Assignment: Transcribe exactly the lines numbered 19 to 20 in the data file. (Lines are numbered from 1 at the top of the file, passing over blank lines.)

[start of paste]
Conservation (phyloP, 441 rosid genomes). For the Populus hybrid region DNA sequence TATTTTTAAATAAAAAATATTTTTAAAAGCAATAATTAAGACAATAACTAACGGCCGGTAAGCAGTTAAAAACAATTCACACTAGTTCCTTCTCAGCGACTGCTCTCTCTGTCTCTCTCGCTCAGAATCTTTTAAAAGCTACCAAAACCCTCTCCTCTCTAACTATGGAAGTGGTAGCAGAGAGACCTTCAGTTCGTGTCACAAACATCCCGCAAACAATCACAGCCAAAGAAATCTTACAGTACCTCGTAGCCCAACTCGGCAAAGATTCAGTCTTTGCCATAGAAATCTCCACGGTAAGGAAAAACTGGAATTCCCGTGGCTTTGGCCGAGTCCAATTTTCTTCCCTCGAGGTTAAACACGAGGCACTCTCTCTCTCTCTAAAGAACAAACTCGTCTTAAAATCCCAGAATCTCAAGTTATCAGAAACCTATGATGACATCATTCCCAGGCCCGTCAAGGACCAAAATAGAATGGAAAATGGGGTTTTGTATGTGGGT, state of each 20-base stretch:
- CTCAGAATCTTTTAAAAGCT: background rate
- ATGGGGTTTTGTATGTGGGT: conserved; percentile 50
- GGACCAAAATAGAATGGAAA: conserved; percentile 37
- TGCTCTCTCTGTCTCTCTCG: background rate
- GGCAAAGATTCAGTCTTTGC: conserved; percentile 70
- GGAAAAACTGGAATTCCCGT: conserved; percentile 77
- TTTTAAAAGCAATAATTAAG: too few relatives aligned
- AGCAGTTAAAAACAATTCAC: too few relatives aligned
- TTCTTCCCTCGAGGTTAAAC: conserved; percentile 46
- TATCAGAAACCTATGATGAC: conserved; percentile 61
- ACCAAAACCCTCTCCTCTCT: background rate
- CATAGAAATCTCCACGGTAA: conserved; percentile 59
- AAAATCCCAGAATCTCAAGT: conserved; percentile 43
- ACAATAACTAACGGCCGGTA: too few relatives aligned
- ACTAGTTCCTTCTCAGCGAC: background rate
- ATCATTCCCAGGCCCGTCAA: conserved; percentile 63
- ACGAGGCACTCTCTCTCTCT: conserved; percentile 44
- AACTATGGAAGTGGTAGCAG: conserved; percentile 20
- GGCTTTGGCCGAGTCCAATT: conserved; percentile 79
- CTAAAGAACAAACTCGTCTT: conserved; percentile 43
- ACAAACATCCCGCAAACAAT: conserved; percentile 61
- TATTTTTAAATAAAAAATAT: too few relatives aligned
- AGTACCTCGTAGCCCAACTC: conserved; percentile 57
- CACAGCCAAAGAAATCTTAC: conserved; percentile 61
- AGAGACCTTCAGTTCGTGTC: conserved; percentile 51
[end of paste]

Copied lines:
- AACTATGGAAGTGGTAGCAG: conserved; percentile 20
- GGCTTTGGCCGAGTCCAATT: conserved; percentile 79